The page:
Hepatobiliary & Pancreatic Surgery »  Meet the Team »  Surgical Oncology »  Eric Nakakura, M.D., Ph.D.

Eric Nakakura, M.D., Ph.D.

Professor of Surgery
Division of General Surgery

Contact Information

Academic Office
1600 Divisadero Street
Box 1932 | University of California, San Francisco
San Francisco, CA 94143-1932
Voice (415) 353-9294
Fax (415) 353-9695
eric.nakakura@ucsf.edu
Open Popup
  • 1986-90 University of California, San Diego B.S.  Bioengineering
  • 1990-95 Stanford University School of Medicine M.D.
  • 1995-96 Johns Hopkins Medical Institutions Intern  General Surgery
  • 1996-03 Johns Hopkins Medical Institutions Resident  General Surgery
  • 2001 John Radcliffe Hospital, Oxford University  General Surgery
  • 2003-04 Johns Hopkins Medical Institutions Fellow  Surgical Oncology
  • 1998-01 Johns Hopkins University Ph.D.  Cellular and Molecular Medicine
  • American Board of Surgery, 2004
  • GI Oncology Program
  • Member, UCSF Helen Diller Family Comprehensive Cancer Center
  • Surgical Oncology Laboratory
  • Sarcoma Program at UCSF
  • Concurrent EGFR and mTOR blockade in patients with pancreatic neuroendocrine tumors
  • Early detection of neuroendocrine tumors
  • Neuroendocrine (NE) tumors of the gastrointestinal (GI) Tract
  • Targeted therapy for treatment of neuroendocrine tumors
  • The role of proendocrine transcription factors and signaling pathways in normal and neoplastic gut
  • Translational studies of cancers of the pancreas and gastrointestinal tract

Dr. Eric Nakakura is a gastrointestinal cancer surgeon who specializes in tumors of the pancreas, bile ducts, liver, and GI tract. He also treats soft tissue sarcomas, including tumors of the retroperitoneum, trunk and extremities. Dr. Nakakura is a leading authority on neuroendocrine carcinoid tumors of the gastrointestinal tract and pancreas. In 2017, he was awarded a $1.2m grant from the Neuroendocrine Tumor Research Foundation (NETRF) to elucidate the causes of small intestinal neuroendocrine tumors (SI-NETs). 

Dr. Nakakura earned a medical degree at Stanford Medical School and a doctorate degree in cellular and molecular medicine at the Johns Hopkins University.  He completed a residency in general surgery at the Johns Hopkins Medical Institutions and was a specialist registrar in surgery at the John Radcliffe Hospital in Oxford, England. He also completed a fellowship in surgical oncology at the Johns Hopkins Medical Institutions.  

Neuroendocrine tumors (NETs) of the small intestine and pancreas frequently spread throughout the body (i.e., metastasize). Surgery is often not possible for patients with advanced disease, and current therapies are ineffective for shrinking tumors and durable palliation of debilitating symptoms, often caused by the release of hormones into the blood. Dr. Nakakura and his colleagues' long-term goal is to find the causes of NETs of the small intestine and pancreas, which can lead to earlier diagnosis and ultimately a cure.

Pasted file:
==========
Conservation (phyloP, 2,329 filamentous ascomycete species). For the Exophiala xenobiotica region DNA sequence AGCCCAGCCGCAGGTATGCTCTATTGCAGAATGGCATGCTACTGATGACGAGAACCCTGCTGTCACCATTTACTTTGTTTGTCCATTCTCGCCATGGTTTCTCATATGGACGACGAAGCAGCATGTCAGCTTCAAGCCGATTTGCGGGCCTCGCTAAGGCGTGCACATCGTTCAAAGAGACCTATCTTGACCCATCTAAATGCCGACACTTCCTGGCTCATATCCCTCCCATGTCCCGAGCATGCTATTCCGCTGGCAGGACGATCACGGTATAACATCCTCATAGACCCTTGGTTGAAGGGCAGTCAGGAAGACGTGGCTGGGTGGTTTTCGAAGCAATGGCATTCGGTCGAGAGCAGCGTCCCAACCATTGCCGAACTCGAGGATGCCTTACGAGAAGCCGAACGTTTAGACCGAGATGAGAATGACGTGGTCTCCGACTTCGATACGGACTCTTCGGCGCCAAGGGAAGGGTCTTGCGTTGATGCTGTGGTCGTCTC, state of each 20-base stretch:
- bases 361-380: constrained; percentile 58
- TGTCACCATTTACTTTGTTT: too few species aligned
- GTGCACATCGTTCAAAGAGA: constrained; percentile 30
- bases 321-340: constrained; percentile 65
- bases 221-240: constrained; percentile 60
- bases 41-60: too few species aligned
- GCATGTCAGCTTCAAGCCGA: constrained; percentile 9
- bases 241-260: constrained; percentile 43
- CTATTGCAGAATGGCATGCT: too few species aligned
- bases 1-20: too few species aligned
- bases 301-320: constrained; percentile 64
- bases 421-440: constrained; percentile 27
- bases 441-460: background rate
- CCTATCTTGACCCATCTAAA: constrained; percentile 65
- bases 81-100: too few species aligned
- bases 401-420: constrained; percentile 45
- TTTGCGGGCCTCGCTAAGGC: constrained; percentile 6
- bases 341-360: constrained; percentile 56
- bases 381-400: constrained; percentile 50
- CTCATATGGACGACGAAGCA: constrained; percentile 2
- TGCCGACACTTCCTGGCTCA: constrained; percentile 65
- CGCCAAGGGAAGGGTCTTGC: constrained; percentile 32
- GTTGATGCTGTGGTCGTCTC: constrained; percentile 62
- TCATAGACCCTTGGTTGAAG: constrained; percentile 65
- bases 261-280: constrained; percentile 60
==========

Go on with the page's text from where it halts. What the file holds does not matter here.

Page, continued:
How And Why Neuroendocrine Tumors Develop

In collaboration with Matthew Meyerson (Broad Institute, Dana-Farber Cancer Institute) and Chrissie Thirwell ( University College London Cancer Institute), Dr. Nakakura is studying the causes of small intestine neuroendocrine tumors utilizing state-of-the art genetic and epigenetic technologies of primary tumors and single cell analyses of precursor lesions. 

Funding: Neuroendocrine Tumor Research Foundation (NETRF) Accelerator Grant

Novel Neuroendocrine Tumor Models

A particular interest and focus of Dr. Nakakura's translational research is the development of novel neuroendocrine tumor models.  His laboratory successfully developed a patient-derived pancreatic neuroendocrine tumor (PNETs) xenograft model--the onlysuch model in the world--that faithfully retains the pathologic and genetic aberrations typical of human PNETs.  Dr. Nakakura's laboratory is collaborating with investigators worldwide, studying mechanisms of resistance to current therapies, novel small molecule targeted therapies, CAR T cell therapy, peptide receptor radionucleotide therapy, and the unfolded protein response. 

Funding: Neuroendocrine Tumor Research Foundation (NETRF), American Association for Cancer Research (AACR) 

Identification of Regulators of NET growth and Hormone Production

Dr. Nakakura's laboratory has a long-term interest to elucidate the transcriptional and signaling events critical to the pathogenesis of NETs of the small intestine and pancreas, which can identify novel targets for diagnosis and treatment. His approach has been to turn to developmental biology for clues.  Dr. Nakakura and collegues have found that the same transcription factors (Ascl1, Nkx2.2, Fev, Scratch)1-4 and signaling pathways (Notch)2 that function in the normal development of endocrine cells throughout the body also act to regulate NET hormone production and growth, as well as metastasis.  These findings that conserved pathways of neuroendocrine differentiation function in cancer have also shed important insight into normal gut endocrine cell development. 

Nakakura EK, Watkins DN, Schuebel KE, Sriuranpong V, Borges MW, Nelkin BD, Ball DW. Mammalian Scratch: a neural-specific Snail family transcriptional repressor. Proc Natl Acad Sci U S A, Mar/27/2001;98(7):4010-5. PMID: 11274425 

2  Nakakura EK, Sriuranpong VR, Kunnimalaiyaan M, Hsiao EC, Schuebel KE, Borges MW, Jin N, Collins BJ, Nelkin BD, Chen H, Ball DW. Regulation of neuroendocrine differentiation in gastrointestinal carcinoid tumor cells by Notch signaling. J Clin Endocrinol Metab, Jul/2005;90(7):4350-6.  PMID: 15870121  

3  Wang YC, Gallego-Arteche E, Iezza G, Yuan X, Matli MR, Choo SP, Zuraek MB, Gogia R, Lynn FC, German MS, Bergsland EK, Donner DB, Warren RS, Nakakura EK. Homeodomain transcription factor NKX2.2 functions in immature cells to control enteroendocrine differentiation and is expressed in gastrointestinal neuroendocrine tumors. Endocr Relat Cancer, Mar/2009;16(1):267-79.  PMID: 18987169